In mid-July of 1912, Ladysmith was experiencing a heat wave, which made for long, hot and “testy” city council meetings. A review of the council meetings for the month reveals lengthy discussions on such key issues as: the purchase of a Remington versus a Royal typewriter for City Hall; discussion over the removal of a “dangerous” metal sign placed on a city electrical pole by the Victoria Auto Club; a heated argument over the rewording of the city’s “noxious weeds” bylaw; debate on whether the city or local merchants should pay for stump removal on Methuen Street; and the use of obscene language by young boys in public places in town.
However, residents considered themselves fortunate when the news reached Ladysmith that Saskatchewan had been hit by a tornado on the last day of June. It slashed through six city blocks in Regina, killing 40 people, injuring 300 others, destroying 500 buildings and leaving a quarter of the population homeless. (The “Regina Cyclone” lasted only three minutes, but it took 46 years to pay for the damages. It remains the deadliest tornado in Canadian history.)
Twenty-five years later, the city was experiencing another hot July. Ladysmith could hardly complain. On July 5, 1937, the highest temperature recorded in Canada was reached at Yellowgrass, Sask., when the mercury soared to 45°C (113° F).
To help cool down Ladysmith, the Rialto Theatre featured a film called One in a Million, starring Sonja Henie, three-time Olympic women’s figure skating champion, who had studied with the Bolshoi Ballet in Russia and successfully introduced the art of dance (and the short skirt) into ice skating competition. This was Henie’s first film and featured a “breathtaking winter ballet on ice.” The enthralled Ladysmith film audience was unable to take its eyes off “the pert, five-feet-two-inches-tall, 110-pound blonde and very attractive” Miss Henie.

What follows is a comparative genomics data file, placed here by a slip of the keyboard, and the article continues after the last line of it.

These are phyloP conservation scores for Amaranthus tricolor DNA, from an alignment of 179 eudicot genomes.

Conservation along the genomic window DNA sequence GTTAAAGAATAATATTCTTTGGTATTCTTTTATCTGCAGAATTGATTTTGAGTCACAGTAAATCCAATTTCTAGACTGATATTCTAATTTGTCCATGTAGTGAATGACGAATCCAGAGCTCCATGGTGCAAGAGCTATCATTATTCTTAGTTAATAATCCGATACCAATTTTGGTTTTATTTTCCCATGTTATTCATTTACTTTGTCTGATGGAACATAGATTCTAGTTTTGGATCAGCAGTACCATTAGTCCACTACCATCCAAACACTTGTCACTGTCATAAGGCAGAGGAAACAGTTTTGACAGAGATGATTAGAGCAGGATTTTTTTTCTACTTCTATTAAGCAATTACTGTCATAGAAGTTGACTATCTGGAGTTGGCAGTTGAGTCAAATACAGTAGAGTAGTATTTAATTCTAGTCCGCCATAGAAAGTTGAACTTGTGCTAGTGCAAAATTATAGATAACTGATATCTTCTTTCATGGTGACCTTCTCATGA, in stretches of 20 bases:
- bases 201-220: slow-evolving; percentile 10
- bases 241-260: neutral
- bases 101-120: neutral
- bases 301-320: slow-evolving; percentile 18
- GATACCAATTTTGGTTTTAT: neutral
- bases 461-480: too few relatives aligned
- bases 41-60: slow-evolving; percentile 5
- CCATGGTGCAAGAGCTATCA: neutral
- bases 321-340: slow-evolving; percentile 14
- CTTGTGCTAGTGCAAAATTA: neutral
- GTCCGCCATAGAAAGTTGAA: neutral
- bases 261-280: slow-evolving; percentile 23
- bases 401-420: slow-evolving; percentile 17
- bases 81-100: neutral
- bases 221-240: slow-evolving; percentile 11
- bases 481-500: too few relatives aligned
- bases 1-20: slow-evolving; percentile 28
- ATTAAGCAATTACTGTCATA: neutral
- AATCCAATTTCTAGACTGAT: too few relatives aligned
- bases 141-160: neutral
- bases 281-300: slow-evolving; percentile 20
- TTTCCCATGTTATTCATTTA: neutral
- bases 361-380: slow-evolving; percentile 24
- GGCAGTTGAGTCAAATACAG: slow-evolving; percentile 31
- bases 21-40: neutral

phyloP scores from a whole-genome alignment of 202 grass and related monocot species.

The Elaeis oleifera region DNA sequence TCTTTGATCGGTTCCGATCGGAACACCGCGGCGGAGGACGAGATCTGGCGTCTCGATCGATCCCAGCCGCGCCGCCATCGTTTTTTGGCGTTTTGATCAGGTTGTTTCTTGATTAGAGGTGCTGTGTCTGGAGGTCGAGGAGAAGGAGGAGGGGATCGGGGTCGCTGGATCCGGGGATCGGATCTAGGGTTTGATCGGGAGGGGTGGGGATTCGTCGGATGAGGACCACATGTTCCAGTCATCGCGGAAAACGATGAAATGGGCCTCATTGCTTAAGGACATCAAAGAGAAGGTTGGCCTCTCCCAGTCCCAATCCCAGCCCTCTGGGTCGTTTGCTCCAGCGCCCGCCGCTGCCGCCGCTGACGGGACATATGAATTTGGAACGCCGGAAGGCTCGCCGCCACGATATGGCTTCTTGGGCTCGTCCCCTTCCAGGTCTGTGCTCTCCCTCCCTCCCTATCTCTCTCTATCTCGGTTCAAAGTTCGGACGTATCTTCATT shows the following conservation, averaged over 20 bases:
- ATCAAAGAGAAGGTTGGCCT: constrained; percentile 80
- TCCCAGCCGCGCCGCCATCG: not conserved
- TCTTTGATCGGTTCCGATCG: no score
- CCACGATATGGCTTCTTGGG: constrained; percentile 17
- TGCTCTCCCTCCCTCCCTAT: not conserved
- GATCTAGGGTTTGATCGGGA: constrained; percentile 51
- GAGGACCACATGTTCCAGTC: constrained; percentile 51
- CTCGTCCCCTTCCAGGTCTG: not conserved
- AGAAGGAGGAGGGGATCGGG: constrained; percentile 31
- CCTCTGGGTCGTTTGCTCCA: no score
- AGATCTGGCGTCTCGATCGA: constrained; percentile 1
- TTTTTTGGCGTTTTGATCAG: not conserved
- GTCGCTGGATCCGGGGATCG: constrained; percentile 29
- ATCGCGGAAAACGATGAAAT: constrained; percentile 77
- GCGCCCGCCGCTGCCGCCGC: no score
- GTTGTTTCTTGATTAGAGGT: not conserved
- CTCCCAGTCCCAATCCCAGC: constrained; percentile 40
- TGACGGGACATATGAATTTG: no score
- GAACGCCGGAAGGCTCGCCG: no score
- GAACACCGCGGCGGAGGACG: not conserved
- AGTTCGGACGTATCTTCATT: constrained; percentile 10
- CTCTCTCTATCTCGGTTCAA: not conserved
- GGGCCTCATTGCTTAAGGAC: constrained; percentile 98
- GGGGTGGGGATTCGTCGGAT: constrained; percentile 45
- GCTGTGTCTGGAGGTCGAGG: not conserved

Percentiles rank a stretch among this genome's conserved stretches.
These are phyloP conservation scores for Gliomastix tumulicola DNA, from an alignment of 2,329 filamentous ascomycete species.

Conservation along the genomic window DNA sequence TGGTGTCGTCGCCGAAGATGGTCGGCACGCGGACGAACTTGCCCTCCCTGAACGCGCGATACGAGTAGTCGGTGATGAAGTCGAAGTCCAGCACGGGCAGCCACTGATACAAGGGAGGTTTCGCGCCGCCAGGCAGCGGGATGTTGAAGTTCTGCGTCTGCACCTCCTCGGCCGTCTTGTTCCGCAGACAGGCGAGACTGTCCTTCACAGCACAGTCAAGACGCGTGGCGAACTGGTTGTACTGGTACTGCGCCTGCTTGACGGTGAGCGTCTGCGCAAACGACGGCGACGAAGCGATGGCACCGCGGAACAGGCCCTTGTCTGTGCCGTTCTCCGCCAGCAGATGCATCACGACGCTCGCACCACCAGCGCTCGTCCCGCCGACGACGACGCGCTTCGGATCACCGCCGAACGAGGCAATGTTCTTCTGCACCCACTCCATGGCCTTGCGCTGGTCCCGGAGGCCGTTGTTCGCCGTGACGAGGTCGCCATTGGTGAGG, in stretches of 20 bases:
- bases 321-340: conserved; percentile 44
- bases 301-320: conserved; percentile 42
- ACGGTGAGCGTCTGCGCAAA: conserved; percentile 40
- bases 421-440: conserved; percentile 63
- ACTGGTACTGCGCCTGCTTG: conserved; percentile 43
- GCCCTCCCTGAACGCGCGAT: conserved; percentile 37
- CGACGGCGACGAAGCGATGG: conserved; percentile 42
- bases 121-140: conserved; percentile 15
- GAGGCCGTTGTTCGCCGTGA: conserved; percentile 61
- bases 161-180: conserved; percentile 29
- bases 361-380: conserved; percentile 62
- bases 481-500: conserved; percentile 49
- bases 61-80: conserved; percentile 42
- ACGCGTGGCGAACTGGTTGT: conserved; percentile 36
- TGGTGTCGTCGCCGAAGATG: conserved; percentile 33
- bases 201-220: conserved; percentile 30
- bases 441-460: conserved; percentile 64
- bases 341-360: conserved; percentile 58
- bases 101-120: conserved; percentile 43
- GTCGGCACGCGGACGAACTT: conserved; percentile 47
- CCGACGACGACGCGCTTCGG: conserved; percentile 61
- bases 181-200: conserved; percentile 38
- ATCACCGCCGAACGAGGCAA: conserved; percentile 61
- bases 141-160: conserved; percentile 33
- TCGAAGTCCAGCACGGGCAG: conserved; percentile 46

An article in the July 23 Chronicle reported that Mr. R. C. Henderson had been successful in introducing the boysenberry to Vancouver Island. The berry, original developed in California, adapted well to the local climate and proved to be very popular on Vancouver Island. Rudolph Boysen, who originally developed the hybrid by crossing several varieties of raspberry, loganberry and blackberry vines, had given some of the berries to Walter Knott of Buena Vista, Calif. Knott then shipped some to Henderson to test “their northern winter hardiness.” (Note: Walter Knott used the berry to make a popular jam. The success of this preserve marked the beginning of the world famous Knott’s Berry Farm in California.)
Longtime Ladysmith resident Mrs. Margaret Walker received congratulatory telegrams from Queen Elizabeth and Prime Minister John Diefenbaker commemorating her 100th birthday on July 25. (Note: Mrs. Walker lived in Saltair at Blainey’s Corner for many years. She passed away later that year in November.)
Mrs. M. Loos, who operated Dunn’s Grocery at the corner of White Street and Second Avenue, faced some tough competition. Her two sons, Michael and Bobby, set up a cardboard store in front of the grocery. The enthusiastic young entrepreneurs offered shoe shines and bags of cherries for sale at a very reasonable price. It is tough to compete in the produce market — especially when your competitors are selling cherries from your backyard, packaged in your brown paper bags.
Compiled by Ed Nicholson, Ladysmith Historical Society